You show me a town that has a great library system and I’ll show you a great town.   Columbus has a great library system,  thanks in no small part to Friends of the Libraries.  Maybe you’d like to join our cause.  It’s easy,  just drop by the Friends Book Store,  buy a book for peanuts,  fill out a form, pay ten bucks, and you’re a member.  You don’t really have a to buy a book to get a form,  but it would be nice.   If you join,  not only are you supporting the library system, you get benefits, such as a free book for the most expensive one (up to $5)  you buy that day.  Say you buy a $.50 paperback and a $3 hardback,  you get an additional $3 book.   Come on one of  the Tuesdays that I am there, and I will personally thank you for it.  Big deal, right?

My Garden

February 2, 2009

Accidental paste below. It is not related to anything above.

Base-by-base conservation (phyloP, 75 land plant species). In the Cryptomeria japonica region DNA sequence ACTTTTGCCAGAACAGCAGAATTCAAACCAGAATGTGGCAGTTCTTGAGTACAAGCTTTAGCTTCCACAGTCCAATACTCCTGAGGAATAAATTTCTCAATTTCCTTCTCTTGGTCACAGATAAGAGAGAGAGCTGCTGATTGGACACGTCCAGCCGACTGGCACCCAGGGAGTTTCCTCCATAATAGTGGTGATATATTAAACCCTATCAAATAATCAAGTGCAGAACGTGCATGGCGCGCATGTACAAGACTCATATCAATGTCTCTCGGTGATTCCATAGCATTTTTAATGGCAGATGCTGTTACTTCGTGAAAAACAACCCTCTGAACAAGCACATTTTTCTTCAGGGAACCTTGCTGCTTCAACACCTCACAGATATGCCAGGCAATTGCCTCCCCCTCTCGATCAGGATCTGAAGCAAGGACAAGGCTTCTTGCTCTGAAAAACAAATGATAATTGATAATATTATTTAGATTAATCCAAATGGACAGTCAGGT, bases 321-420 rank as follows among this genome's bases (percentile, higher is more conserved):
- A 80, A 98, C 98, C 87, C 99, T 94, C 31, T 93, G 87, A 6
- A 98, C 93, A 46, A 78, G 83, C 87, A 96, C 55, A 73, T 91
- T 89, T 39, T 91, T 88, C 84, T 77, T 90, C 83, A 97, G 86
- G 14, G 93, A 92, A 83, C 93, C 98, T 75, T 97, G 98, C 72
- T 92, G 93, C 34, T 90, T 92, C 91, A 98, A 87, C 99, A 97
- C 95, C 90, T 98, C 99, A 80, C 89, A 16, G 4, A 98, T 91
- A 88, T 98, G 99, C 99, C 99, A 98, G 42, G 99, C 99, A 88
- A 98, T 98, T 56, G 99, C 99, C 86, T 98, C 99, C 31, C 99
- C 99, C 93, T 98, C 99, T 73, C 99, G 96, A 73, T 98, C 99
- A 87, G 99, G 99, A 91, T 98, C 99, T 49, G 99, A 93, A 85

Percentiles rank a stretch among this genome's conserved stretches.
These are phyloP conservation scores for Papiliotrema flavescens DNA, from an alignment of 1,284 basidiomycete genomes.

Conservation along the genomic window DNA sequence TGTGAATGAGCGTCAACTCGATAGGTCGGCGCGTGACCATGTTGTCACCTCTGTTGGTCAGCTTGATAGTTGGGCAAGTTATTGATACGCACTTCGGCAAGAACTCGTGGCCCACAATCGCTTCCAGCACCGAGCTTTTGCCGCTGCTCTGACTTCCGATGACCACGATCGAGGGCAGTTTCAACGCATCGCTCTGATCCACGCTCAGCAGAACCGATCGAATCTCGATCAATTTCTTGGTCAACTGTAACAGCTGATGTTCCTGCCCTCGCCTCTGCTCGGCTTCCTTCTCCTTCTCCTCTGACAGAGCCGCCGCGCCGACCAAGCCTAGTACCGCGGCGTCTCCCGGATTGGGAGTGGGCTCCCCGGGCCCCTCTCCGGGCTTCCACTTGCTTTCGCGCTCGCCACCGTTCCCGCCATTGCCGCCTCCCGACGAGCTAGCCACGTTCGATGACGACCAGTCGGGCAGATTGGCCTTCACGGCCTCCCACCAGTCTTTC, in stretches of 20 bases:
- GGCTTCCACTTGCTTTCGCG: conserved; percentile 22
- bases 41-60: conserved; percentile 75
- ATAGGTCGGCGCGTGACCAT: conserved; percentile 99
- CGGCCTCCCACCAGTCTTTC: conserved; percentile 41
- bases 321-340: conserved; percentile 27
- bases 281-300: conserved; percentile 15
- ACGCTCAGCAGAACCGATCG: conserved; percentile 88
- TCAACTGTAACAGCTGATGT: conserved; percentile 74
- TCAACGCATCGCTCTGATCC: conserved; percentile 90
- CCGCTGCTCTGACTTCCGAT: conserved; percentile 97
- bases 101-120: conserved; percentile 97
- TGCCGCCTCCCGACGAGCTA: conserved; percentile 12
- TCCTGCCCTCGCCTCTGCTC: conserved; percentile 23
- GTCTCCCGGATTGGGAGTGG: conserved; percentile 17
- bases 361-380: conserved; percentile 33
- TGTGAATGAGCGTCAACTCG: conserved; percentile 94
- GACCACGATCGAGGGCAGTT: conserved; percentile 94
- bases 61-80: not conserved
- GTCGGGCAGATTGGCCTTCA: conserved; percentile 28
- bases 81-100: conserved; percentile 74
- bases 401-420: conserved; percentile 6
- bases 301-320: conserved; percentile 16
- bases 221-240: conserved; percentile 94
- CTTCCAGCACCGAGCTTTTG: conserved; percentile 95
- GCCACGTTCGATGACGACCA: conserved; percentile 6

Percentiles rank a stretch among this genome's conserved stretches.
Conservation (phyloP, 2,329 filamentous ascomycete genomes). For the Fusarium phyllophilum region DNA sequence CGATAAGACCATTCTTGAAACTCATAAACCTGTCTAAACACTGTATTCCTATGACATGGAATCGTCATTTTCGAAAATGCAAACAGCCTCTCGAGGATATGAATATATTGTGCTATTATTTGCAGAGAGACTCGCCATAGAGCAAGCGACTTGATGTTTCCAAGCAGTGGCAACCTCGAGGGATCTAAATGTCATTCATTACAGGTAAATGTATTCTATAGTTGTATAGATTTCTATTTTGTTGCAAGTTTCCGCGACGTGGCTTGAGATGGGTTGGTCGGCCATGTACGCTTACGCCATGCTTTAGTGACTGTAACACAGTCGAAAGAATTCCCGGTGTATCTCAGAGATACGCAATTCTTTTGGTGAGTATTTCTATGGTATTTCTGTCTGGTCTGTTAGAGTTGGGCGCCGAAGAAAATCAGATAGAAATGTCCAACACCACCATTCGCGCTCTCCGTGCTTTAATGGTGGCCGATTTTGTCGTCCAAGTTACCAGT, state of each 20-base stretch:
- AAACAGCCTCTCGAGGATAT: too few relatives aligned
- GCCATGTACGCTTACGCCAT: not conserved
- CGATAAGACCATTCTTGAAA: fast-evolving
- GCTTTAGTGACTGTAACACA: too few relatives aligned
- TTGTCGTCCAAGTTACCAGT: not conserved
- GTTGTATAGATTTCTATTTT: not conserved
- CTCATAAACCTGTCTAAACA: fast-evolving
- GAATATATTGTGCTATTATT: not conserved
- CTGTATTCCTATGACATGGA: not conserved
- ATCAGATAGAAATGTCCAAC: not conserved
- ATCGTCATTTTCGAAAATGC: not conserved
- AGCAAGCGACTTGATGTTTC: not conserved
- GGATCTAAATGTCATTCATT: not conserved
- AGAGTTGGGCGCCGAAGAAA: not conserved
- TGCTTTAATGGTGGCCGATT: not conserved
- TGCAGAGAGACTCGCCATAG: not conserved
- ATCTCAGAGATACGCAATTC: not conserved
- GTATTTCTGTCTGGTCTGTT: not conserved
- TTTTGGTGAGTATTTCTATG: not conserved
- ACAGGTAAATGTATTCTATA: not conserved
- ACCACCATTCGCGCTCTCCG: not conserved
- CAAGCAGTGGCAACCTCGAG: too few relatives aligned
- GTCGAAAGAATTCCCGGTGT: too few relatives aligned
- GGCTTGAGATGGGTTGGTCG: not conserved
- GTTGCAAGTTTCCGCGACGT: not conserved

Some time ago I made the statement that, while I can’t promise a post every day – blogging is not my life – I would always make an effort to post something new on Mondays.  This Monday, there are a number of weighty issues I could get into,  especially with the legislature going back into session, but that would take a lot of energy,  and this epic chest cold I have isn’t leaving an abundance of that for anything but fighting it;  therefore, this Monday it’s going to be light and personal.

As I said, blogging isn’t my life.  For instance I am gardening now.  My second crop is coming in so I thought I would show it to you.  My first crop was herbs, and this one is varieties of lettuce, including Romaine.  The crop is not fully grown yet,  but will be ready for harvesting soon.

My hydroponic lettuce crop

My hydroponic lettuce crop

I can’t say that my gardening takes a lot of time and energy,  but the results are dependable and impressive.  The hydroponic garden was a Christmas gift (not this Christmas) from my niece Janet Sue Gray,  her husband Gordon, and their three sons.  It just keeps on giving.